(Compare to our preseason preview here)
Notable Storylines from the season:
1. I’m Writing an Ivy Tournament Preview! – Back for the first time! The Ivy presents its inaugural conference tournament from the Palestra, featuring the top four teams from the regular season. It’s a decent compromise between no postseason and a diluted tournament that may disadvantage the regular season champ. Oh, but speaking of that – undefeated Princeton has to play a road game on Penn’s home court. It will be an amazing atmosphere, but that’s not much of a reward for thoroughly dominating the league for two months.
2. Princeton Power – The Tigers rolled to a 14-0 undefeated league record, despite losing starters Hans Brace and Henry Caruso to season-ending injuries during the non-conference schedule. Steven Cook and Spencer Weisz stepped up huge in their absence, both being named unanimous first-team all-conference players (I chose Cook as my POY, the league chose Weisz). Devin Cannady is the X-factor that makes this team step up a notch, though – he’s a lights-out shooter, and when he’s hot, Princeton can play with almost anyone.
3. Yale Battles Despite No Mason – Harvard’s freshmen were supposed to be all the rage (and make no mistake, they were excellent), but Yale’s rookie crop was nearly as impressive as they helped fill in for injured star Makai Mason. Miye Oni looks like a four-year Ivy star, and Jordan Bruner was superb after missing the first four games due to injury. Oh, and a fun note – the Bulldogs had the first punch-line (but certainly not the last) in the season-long joke of Lorenzo Romar “coaching” Markelle Fultz and Washington, winning in Seattle on the season’s first Sunday night.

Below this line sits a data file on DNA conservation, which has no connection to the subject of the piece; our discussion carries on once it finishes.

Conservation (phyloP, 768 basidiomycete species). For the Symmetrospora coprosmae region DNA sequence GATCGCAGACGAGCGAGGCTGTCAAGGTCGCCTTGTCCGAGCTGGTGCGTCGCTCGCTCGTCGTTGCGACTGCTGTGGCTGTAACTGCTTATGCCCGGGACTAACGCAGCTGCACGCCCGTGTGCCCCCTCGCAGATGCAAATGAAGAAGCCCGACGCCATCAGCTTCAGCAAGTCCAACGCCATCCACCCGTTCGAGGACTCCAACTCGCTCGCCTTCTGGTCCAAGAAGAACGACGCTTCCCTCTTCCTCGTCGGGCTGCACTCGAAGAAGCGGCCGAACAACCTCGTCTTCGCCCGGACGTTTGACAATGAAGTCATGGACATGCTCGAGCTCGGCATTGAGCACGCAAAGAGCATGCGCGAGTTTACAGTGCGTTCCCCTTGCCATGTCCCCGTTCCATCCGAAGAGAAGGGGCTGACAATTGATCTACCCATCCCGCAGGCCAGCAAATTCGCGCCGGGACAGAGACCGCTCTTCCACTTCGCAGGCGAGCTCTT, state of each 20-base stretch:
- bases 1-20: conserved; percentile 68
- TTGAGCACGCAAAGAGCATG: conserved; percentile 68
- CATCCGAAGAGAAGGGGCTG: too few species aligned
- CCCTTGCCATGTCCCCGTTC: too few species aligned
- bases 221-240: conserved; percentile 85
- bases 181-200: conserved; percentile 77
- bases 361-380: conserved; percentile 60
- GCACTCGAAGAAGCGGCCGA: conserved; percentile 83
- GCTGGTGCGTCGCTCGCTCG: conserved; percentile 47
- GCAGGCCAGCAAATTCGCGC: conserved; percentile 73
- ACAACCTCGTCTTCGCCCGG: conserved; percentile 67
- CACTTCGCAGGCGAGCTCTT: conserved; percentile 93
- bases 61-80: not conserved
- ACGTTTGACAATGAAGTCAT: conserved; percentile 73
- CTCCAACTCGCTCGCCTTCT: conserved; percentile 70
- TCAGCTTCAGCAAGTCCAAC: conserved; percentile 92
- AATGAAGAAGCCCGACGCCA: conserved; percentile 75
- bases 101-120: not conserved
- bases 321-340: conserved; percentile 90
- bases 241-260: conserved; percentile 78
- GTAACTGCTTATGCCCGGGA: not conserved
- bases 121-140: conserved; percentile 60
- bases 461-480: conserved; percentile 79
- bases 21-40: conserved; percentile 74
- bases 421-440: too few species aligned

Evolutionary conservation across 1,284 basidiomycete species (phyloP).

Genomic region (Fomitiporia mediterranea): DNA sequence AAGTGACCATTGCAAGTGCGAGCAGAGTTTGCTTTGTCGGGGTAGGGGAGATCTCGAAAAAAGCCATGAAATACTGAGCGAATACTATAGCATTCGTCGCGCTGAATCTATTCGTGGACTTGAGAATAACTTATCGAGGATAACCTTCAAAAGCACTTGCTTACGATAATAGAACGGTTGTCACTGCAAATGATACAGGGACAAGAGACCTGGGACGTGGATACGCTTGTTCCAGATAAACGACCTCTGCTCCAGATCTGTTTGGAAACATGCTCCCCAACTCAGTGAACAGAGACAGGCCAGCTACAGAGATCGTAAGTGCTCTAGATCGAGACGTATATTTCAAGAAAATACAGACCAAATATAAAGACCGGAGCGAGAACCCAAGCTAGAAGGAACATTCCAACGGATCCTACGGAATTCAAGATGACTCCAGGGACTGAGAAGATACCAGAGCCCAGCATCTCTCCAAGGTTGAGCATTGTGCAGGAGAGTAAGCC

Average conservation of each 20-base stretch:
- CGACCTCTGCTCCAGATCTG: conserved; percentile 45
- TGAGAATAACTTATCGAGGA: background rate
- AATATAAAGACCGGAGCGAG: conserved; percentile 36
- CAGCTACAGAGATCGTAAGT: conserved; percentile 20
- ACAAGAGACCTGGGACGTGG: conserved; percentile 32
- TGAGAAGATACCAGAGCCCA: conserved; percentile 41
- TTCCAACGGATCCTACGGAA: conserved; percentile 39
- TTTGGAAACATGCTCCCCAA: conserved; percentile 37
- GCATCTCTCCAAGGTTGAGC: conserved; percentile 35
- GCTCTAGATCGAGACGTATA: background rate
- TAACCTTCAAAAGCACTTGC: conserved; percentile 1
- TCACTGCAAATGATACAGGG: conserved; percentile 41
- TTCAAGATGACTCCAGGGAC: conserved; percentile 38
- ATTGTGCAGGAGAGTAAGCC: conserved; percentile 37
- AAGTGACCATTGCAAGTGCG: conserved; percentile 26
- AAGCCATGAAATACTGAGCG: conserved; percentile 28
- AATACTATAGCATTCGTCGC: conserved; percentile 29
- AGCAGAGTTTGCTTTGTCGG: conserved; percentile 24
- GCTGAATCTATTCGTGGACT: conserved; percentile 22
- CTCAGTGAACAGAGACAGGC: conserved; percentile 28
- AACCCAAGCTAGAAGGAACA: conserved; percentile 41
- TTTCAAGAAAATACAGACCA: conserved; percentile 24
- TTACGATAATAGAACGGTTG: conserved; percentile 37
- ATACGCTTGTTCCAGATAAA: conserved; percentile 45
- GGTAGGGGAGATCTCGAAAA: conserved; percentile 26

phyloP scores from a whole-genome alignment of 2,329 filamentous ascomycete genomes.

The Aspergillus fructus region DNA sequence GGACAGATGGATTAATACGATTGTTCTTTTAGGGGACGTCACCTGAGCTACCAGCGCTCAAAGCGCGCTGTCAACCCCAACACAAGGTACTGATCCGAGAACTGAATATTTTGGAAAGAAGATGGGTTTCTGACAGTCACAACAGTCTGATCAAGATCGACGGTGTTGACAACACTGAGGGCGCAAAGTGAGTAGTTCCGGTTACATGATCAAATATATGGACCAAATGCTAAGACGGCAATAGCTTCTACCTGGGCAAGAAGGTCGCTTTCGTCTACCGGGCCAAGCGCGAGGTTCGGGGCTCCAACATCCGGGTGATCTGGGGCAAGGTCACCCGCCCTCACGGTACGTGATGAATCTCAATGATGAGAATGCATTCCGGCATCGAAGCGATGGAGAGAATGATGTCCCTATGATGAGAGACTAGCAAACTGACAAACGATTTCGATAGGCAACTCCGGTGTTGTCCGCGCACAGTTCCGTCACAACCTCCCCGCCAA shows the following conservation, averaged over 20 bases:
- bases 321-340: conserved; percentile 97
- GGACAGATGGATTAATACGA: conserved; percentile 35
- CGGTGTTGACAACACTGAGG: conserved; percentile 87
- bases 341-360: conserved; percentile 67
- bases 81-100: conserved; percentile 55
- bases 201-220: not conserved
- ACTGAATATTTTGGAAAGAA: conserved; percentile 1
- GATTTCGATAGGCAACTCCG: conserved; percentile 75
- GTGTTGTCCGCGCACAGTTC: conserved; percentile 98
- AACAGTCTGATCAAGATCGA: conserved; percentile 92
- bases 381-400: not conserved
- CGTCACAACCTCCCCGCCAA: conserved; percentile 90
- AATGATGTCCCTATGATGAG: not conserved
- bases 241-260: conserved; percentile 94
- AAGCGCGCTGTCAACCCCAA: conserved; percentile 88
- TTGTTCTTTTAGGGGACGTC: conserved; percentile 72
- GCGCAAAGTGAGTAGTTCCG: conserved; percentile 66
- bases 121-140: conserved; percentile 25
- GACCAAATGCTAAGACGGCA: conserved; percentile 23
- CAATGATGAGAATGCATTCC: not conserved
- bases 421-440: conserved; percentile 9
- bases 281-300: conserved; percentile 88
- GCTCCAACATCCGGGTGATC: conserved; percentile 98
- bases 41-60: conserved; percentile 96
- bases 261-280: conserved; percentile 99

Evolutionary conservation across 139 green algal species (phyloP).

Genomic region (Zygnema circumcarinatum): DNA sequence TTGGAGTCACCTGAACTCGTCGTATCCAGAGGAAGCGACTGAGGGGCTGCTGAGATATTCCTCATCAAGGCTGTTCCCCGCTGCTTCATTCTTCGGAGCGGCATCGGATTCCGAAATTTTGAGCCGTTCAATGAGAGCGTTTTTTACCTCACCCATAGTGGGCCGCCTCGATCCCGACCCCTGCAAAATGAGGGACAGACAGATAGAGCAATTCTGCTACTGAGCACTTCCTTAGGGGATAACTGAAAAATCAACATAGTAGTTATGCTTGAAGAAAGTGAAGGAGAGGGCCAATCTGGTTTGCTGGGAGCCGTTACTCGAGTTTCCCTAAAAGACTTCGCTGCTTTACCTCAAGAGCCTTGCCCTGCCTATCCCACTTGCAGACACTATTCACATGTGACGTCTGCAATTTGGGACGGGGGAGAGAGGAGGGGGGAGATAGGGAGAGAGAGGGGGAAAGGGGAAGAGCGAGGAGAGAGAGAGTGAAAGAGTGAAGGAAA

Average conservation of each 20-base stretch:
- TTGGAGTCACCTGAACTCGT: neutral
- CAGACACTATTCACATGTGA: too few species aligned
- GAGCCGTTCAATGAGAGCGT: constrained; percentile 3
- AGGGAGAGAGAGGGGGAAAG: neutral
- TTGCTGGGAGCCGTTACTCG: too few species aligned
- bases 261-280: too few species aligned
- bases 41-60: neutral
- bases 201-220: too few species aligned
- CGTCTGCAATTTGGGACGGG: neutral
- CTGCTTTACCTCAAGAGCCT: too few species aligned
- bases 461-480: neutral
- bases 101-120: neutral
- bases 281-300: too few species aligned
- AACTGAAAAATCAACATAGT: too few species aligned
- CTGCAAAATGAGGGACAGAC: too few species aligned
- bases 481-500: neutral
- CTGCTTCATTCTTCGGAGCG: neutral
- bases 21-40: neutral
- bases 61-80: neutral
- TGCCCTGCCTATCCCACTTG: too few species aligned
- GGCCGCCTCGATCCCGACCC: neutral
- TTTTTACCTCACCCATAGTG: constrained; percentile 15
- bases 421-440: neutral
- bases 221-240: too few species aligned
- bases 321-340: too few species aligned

Pretty simple – 1 vs. 4, 2 vs. 3, three games in two days from the Palestra.
Best Team(s) and Projected NCAA Tournament Seed(s):
Princeton is the best team and the most likely to win a game in the NCAAs. They missed a bunch of tough chances at big wins in the non-conference, but it’s pretty clear they’re dangerous – they played BYU, VCU, Cal, and Monmouth pretty well. Mitch Henderson’s crew relies heavily on the three-ball, ranking 4th in the country in percentage of points scored from beyond the arc. If they’re hot and they get an opponent that doesn’t run them off the line well enough, they’re fully capable of beating a 4-seed in the opening round (I have the Tigs at a 13 in my latest bracket). Defensively, Myles Stephens is a monster, and he’ll guard the opponent’s best scorer almost regardless of position. Unsurprisingly for an Ivy school, they’re disciplined and play smart basketball, so opponents who play sloppy at times (Florida State? UCLA?) might find some problems here.
Not many teams to pick from when it’s a four-team tournament. “Dark horse” isn’t the right term, but I want to talk about Harvard, so here I go. The Crimson played five freshmen consistently from Tommy Amaker’s nationally-ranked recruiting class, and my two favorites from Youtube scouring, Seth Towns and Bryce Aiken, really broke out. Harvard’s depth and talent makes them incredibly dangerous, especially with fifth-year senior Siyani Chambers running the show, but their youth also makes it possible they’ll lay a stinker in a big moment.
(1) Princeton defeats (4) Penn
(2) Harvard defeats (3) Yale
(1) Princeton defeats (2) Harvard
The Tigers are able to win the first ever Ivy tournament and enter the NCAAs as a 13. They make it back-to-back years in which the Ivy representative wins a first-round game, riding a barrage of threes to a fantastic upset. They fall short of reaching the Sweet 16, though.